Academic journal article ATQ (The American Transcendental Quarterly)

Changing Ideals of Womanhood during the Nineteenth-Century Woman Movement

Academic journal article ATQ (The American Transcendental Quarterly)

Changing Ideals of Womanhood during the Nineteenth-Century Woman Movement

Article excerpt

"Feminism," as we know the term today, was nonexistent in nineteenth-century America. The phrase did not become popular until the 1910s as efforts began to focus around women's suffrage, yet pre-feminist activity began long before 1910 (Cott 13). During the mid-nineteenth century, the "Woman Movement" developed as a result of "women's strivings to improve their status in and usefulness to society." The objectives of the movement were "to initiate measures of charitable benevolence, temperance, and social welfare and to initiate struggles for civic rights, social freedoms, higher education, remunerative occupations, and the ballot" (Cott 3). The setting of these goals resulted from women's rising awareness of the precariousness of their situation in the patriarchal society of the 1800s.

At this time, women were the continual victims of social and economic discrimination. Upper- and middle-class women's choices were limited to marriage and motherhood, or spinsterhood. Both choices resulted in domestic dependency. While they could find jobs as shop girls or factory workers, women were discouraged from being wage earners by the belief that women who earned wages were "unnatural." In addition, "[l]ow wages, the absence of upward mobility, depressing and unhealthy working conditions, all made marriage an attractive survival strategy for working-class women" (Smith-Rosenberg 13). Women were forced, for a variety of reasons, to be dependent upon their husbands for financial support.

Evolving throughout the nineteenth century, the Woman Movement developed in response to women's dependent situation. It promoted a series of new images for women: True Womanhood, Real Womanhood, Public Womanhood, and New Womanhood. While these phases have been individually identified and defined by previous scholarship, I will examine them not in isolation but instead as overlapping parts of a long-term change in cultural attitudes towards gender, a gradual shifting of power away from its patriarchal basis, and a steady movement for women toward twentieth-century feminism.

During the 1820s, 1830s, and 1840s, the nonproductive matron became a symbol of "bourgeois class hegemony" through an ideal now known as the "Cult of True Womanhood." This ideal "prescribed a female role bound by kitchen and nursery, overlaid with piety and purity, and crowned with subservience" (Smith-Rosenberg 13). First described by Barbara Welter in Dimity Convictions: The American Woman in the Nineteenth Century (1976), a "True Woman" was designated as the symbolic keeper of morality and decency within the home, being regarded as innately superior to men when it came to virtue. "[P]iety, purity, submissiveness, and domesticity" were thought to be natural to women (Welter 21). Welter suggests that being a True Woman was an awesome charge:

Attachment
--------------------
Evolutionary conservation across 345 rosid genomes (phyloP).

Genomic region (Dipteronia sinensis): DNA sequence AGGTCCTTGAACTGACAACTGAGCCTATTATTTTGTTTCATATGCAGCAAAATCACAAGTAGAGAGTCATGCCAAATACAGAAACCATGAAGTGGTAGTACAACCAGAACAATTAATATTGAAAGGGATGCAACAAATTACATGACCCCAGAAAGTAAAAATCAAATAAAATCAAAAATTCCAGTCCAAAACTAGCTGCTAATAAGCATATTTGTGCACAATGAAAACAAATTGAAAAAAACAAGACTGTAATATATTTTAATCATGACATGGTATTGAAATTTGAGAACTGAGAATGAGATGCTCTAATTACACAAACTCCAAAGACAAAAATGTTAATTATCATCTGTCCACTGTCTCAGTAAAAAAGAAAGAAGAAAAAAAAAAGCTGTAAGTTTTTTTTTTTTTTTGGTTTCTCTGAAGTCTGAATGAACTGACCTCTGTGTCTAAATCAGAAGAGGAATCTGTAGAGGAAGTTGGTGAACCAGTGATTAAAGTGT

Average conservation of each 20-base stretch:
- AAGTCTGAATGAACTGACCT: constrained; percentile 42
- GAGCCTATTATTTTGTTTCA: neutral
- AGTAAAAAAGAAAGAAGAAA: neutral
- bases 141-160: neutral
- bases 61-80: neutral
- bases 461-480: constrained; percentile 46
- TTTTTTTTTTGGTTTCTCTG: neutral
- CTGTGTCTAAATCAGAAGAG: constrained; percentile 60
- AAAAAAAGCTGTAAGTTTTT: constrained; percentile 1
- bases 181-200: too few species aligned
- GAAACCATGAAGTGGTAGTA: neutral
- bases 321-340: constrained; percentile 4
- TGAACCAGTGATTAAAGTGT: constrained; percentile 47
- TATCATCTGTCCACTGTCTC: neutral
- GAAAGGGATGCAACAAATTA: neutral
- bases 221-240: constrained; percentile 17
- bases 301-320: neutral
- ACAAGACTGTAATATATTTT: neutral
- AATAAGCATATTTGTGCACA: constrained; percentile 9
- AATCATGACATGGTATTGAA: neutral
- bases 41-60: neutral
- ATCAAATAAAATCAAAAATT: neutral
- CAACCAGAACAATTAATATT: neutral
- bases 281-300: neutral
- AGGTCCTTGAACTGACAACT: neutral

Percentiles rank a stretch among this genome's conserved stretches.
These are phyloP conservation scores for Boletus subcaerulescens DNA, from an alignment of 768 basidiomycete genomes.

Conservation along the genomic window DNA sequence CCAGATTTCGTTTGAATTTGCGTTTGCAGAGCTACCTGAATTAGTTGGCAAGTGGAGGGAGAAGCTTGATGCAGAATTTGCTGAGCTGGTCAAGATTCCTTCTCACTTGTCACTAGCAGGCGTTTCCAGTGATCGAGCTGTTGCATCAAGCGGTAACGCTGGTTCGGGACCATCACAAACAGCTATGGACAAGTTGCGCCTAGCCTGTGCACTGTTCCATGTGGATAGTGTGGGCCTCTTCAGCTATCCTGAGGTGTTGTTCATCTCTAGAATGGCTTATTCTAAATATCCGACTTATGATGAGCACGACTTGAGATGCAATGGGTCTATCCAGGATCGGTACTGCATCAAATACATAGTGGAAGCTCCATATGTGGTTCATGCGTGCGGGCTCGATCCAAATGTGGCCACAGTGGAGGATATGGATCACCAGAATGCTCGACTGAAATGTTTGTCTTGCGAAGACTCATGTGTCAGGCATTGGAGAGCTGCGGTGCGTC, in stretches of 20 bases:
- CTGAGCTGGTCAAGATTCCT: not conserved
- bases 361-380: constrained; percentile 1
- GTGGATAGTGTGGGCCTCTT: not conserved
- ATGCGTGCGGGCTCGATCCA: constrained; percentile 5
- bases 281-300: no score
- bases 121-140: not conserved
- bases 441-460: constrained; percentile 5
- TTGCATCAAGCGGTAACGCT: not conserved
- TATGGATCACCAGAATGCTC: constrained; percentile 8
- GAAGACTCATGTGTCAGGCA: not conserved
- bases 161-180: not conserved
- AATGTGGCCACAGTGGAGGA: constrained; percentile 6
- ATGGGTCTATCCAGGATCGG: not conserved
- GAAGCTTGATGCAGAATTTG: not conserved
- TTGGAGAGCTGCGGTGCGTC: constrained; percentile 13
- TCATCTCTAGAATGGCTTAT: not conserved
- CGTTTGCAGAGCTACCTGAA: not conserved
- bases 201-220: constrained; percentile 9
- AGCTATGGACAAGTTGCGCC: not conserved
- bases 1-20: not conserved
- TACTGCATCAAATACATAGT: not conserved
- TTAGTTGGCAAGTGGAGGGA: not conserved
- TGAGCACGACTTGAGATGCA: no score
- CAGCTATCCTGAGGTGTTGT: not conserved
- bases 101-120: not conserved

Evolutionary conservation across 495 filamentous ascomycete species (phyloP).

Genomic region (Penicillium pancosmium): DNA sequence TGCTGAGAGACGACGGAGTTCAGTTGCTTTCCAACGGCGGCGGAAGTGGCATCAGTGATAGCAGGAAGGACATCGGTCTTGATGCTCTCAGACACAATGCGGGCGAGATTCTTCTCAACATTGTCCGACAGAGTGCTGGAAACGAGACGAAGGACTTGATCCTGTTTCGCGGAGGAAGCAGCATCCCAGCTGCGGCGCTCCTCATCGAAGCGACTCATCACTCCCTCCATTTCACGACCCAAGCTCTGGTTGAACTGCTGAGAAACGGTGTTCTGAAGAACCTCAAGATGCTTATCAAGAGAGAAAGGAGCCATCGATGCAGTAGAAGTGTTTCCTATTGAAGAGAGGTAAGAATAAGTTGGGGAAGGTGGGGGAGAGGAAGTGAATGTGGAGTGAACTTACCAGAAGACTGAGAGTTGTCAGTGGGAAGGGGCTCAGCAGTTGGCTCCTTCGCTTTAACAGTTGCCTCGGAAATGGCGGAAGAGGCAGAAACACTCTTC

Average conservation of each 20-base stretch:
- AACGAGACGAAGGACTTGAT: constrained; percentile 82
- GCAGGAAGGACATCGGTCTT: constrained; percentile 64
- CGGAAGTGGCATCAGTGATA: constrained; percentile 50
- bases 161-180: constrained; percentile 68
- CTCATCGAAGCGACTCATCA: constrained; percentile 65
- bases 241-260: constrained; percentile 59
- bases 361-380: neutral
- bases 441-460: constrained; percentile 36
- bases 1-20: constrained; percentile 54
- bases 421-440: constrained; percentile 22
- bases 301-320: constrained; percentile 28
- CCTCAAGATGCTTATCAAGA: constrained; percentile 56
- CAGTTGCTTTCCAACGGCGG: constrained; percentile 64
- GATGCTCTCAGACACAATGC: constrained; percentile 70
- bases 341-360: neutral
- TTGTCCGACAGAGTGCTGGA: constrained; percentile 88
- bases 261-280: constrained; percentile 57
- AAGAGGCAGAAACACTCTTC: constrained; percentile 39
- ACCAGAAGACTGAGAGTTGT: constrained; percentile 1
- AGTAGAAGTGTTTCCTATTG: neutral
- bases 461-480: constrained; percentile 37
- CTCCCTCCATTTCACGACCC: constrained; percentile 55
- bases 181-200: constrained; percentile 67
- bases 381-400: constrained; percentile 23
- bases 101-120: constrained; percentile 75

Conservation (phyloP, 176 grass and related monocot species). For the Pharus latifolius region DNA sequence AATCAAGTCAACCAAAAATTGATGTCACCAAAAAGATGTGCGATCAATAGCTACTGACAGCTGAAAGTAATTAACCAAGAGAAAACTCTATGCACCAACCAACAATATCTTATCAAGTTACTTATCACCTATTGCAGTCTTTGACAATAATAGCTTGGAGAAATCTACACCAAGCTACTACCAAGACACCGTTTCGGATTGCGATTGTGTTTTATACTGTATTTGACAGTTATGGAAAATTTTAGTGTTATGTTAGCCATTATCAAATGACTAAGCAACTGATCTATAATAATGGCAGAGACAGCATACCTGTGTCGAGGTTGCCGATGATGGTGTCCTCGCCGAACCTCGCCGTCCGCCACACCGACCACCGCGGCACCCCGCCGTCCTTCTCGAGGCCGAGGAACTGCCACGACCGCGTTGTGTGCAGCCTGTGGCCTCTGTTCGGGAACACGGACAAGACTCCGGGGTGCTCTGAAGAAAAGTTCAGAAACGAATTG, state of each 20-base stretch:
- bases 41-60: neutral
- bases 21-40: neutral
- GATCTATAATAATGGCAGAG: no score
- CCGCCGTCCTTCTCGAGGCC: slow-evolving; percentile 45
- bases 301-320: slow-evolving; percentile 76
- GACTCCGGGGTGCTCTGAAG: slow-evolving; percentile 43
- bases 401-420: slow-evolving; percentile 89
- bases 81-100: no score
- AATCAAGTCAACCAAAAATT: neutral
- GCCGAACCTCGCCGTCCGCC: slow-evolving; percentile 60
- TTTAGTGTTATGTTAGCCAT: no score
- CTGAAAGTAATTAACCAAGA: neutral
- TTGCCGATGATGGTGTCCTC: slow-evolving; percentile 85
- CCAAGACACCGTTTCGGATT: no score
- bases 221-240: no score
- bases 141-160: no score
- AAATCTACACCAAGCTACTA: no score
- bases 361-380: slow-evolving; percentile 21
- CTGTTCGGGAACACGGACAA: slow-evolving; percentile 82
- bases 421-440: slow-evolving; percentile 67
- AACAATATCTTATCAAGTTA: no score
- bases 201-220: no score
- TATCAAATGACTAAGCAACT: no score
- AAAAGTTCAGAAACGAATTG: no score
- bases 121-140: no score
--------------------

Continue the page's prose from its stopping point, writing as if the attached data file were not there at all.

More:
In a society where values changed frequently, where
   fortunes rose and fell with frightening rapidity,
   where social and economic mobility provided instability
   as well as hope, one thing at least remained the same--a
   true woman was a true woman, wherever she was found.
   If anyone, male or female, dared to tamper with the complex
   of virtues which made up True Womanhood, he was damned
   immediately as an enemy of God, of civilization and of
   the Republic. It was a fearful obligation, a solemn
   responsibility, the nineteenth-century American woman
   had--to uphold the pillars of the temple with her frail
   white hand. (21)

In a rapidly changing world where men were charged with the task of creating and expanding an industrialized civilization from a wilderness, a True Woman was expected to serve as the protectress of religion and civilized society.

Because being a True Woman was such an important responsibility, the ideal of True Womanhood was early imprinted upon young girls, who were trained to be obedient and exhibit great self-control (Welter 4). Each was also taught to value her virginity "as the 'pearl of great price' which was her greatest asset" (5). …

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